CAMPAIGN CATCH-UP: With candidates selected and canvassing now under way, how is the Croydon North election shaping up?
The Respect party’s Croydon North campaign is going well… in America.
Respect this week claimed that Jesse Jackson, the renowned United States civil rights campaigner and a previous contender for the Democrats’ Presidential nomination, has endorsed their Croydon North candidate, Lee Jasper.
Jackson has long known Jasper.
But it may not be an altogether successful endorsement. The last parliamentary candidate in a Croydon election to claim a link with Jesse Jackson in his campaign literature secured just 6.5 per cent of the vote. That may prove to be a minimum target for Jasper, since it requires 5 per cent of the vote to get the £500 deposit back.
The deposit is meant to discourage joke candidates but in Croydon North’s case the deposit is proving to be little disincentive to fringe candidates.
Respect’s campaign needs to get going, as back on this side of the pond there has not been much sign of support, or indeed political activity on the streets of Croydon North for the dapper Jasper.
George Galloway MP, Jasper’s campaign manager, protests that the election is “us against the Blairite. New Labour versus real Labour”. The Blairite reference is a suggestion from Respect that Labour’s candidate Steve Reed’s work as leader of Lambeth’s “co-operative council” has been a cover for evicting council tenants and sacking council staff.
Based on its record, as outlined here, Reed’s opponents say that there is little to distinguish between Labour-controlled Lambeth and Conservative-run Croydon Council.
In Croydon North, Reed’s campaign managers express greater concern about the Conservatives than Respect. Labour has described the Tory candidate Andrew Stranack, a local charity worker, as “strong”.
They eye the Conservative campaign manager, Gavin Barwell MP, cautiously. They know that Barwell is a professional political campaigner who has spent the vast majority of his career as a election organiser either at Conservative Central Office or in the pay of Lord Cashcroft.
“The way they are handling their campaign suggests it is almost a test run for Barwell’s own campaign in 2015,” one local political observer told Inside Croydon, “whether he opts to stand and seek re-election in Croydon Central, or if he makes the rabbit run to Croydon South, from the literature they’ve put out already, you can see a soft focus Tory, distancing themselves from the present government and its mantra of austerity cuts.
“On the front of Stranack’s first campaign leaflet the main picture was not of the candidate, but had a picture of Barwell with the late Malcolm Wicks, and no sign of Tory blue – you could be forgiven for thinking Barwell was standing for Labour.”
The Respect party’s launch rally in Croydon does not take place until Saturday evening at 7pm at Crystals at Selhurst Park. The poster advertising the rally talks of “introducing” Jasper, on a date that could well be less than three weeks before election day.
Respect is meanwhile picking a fight with the Croydon Sadvertiser, with Jasper challenging the paper to state how many black journalists it has on its ever-diminishing staff, after the Dorking-based newspaper decided to begin its coverage of his campaign as being racially divisive.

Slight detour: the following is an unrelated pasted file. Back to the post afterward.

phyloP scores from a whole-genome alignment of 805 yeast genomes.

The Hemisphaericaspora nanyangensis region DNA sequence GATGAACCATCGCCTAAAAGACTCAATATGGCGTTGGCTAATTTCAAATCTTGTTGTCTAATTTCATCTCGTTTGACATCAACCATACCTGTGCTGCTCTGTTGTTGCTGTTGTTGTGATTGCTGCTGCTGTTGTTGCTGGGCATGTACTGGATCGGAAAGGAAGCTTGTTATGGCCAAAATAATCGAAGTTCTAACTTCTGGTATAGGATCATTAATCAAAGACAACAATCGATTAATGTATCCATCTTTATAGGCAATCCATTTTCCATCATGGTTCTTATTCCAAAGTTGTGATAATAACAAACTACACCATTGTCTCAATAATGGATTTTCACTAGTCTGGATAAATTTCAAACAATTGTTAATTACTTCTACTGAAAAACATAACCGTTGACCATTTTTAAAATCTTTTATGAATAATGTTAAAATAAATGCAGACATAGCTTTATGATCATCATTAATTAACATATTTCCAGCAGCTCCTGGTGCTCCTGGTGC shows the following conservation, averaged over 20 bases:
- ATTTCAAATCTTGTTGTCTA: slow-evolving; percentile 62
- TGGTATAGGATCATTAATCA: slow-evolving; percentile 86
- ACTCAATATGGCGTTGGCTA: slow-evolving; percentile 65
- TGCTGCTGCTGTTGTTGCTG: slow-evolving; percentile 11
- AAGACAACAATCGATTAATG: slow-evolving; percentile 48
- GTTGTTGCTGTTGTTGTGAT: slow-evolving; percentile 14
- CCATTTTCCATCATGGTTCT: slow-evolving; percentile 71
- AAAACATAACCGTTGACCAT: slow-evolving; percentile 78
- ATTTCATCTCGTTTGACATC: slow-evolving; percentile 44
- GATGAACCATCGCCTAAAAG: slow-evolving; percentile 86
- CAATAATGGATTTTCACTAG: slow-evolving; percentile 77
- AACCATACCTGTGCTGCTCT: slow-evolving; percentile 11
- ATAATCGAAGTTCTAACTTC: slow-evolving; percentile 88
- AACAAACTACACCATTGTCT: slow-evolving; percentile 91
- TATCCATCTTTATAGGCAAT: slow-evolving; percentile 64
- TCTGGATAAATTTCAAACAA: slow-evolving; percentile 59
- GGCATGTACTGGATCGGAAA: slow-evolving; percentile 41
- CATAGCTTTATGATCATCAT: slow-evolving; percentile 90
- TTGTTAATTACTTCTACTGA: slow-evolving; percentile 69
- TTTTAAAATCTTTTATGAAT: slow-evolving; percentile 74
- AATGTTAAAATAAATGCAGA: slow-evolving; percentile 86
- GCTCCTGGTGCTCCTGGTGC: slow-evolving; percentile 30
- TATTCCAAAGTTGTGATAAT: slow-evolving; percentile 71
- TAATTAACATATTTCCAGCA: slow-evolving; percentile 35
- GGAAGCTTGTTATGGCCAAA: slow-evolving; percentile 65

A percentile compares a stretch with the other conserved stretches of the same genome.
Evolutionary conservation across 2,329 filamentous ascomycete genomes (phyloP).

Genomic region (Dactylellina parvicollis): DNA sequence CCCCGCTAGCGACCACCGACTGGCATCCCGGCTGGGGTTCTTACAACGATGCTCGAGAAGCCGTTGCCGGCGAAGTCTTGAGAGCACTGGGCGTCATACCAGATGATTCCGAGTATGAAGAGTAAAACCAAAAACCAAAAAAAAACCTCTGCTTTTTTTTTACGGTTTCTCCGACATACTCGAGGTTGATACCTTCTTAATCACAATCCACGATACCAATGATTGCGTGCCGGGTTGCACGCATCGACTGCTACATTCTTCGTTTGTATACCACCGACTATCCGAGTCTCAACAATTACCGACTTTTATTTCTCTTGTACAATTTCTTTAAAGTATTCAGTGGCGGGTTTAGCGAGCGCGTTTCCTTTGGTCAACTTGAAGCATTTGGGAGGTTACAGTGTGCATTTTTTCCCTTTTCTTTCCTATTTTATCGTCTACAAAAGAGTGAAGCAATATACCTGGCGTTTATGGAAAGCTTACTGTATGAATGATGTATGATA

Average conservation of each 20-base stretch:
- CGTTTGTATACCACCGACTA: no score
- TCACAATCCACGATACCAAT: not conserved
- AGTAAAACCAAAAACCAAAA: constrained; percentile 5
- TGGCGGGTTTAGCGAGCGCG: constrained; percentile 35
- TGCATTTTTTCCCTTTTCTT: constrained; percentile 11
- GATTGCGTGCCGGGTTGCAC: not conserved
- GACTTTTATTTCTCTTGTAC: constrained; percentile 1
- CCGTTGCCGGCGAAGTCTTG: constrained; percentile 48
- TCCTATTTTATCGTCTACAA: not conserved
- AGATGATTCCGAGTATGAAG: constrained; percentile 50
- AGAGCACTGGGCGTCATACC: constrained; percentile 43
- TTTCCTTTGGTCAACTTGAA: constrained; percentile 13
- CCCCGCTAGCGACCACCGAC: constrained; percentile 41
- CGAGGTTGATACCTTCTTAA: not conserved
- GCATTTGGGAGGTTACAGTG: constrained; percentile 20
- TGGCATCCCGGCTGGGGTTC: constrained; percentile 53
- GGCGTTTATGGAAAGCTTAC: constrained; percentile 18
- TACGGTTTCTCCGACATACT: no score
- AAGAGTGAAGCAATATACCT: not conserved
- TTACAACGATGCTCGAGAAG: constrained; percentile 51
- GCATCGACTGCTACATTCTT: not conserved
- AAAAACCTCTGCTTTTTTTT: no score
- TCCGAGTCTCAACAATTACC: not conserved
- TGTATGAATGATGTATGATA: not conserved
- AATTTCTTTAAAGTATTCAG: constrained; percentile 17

It seems that Respect is unaware that the Sadvertiser, owned by Northcliffe Media, from the Daily Mail stable, is these days firmly wedded to focusing on the leafy south of the borough, targeting its much-diminished distribution and its advertising to the middle-class, much more white communities of Purley, Kenley and Coulsdon, disconnecting from north Croydon politics. That lack of roots and foundations in north Croydon and a lack of local knowledge appears to have affected Respect’s campaign, too.
Another stirring podcast has been posted for the Croydon North Respect campaign. But only one of the people featured on the video expresses any clear connection with Croydon. Respect’s far from local activity seems so far to be based mainly in the ether of social media or meetings far from Croydon, with street canvassing for Respect only starting recently.
By contrast, in a very obvious boots on the ground operation, Labour has established an extra new high visibility office on the Thornton Heath pond roundabout for all to see as they drive past, north, south, east and west.
Labour seems to be leaving nothing to chance with Labour insiders saying that they will not repeat the mistake from Bradford where Galloway won and Labour left whole wards uncanvassed.
The Labour campaign was further boosted on Sunday, the day after Reed clinched the Labour nomination by a single vote, when his nearest rival Valerie Shawcross joined the first canvass post-selection. Shawcross sported a beaming smile and polite kisses exchanged between the pair.
Current national opinion polls suggest that the Croydon North result should be as follows (assuming a significant fall in turnout because of the by-election’s timing late in the year, and the assumption of a large Labour majority):
Funny things can happen in parliamentary by-elections, though, where smaller parties can concentrate their limited resources. A comparatively lower turnout among traditional Labour voters expecting an easy win remains a potential difficulty for Reed’s team.
The declared candidates so far are:
- Monster Raving Loony John Cartwright
- National Front Richard Edmonds
- Respect Lee Jasper
- Green Shasha Khan
- UKIP Winston McKenzie
- Liberal Democrat Marisha Ray
- Labour Steve Reed
- Young People’s Party Robin Smith
- Communist Ben Stevenson
- Conservative Andrew Stranack
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- Marisha Ray selected for Lib Dems in Croydon North (libdemvoice.org)
- Reed Refuses to Run Properly for Fear of Losing (order-order.com)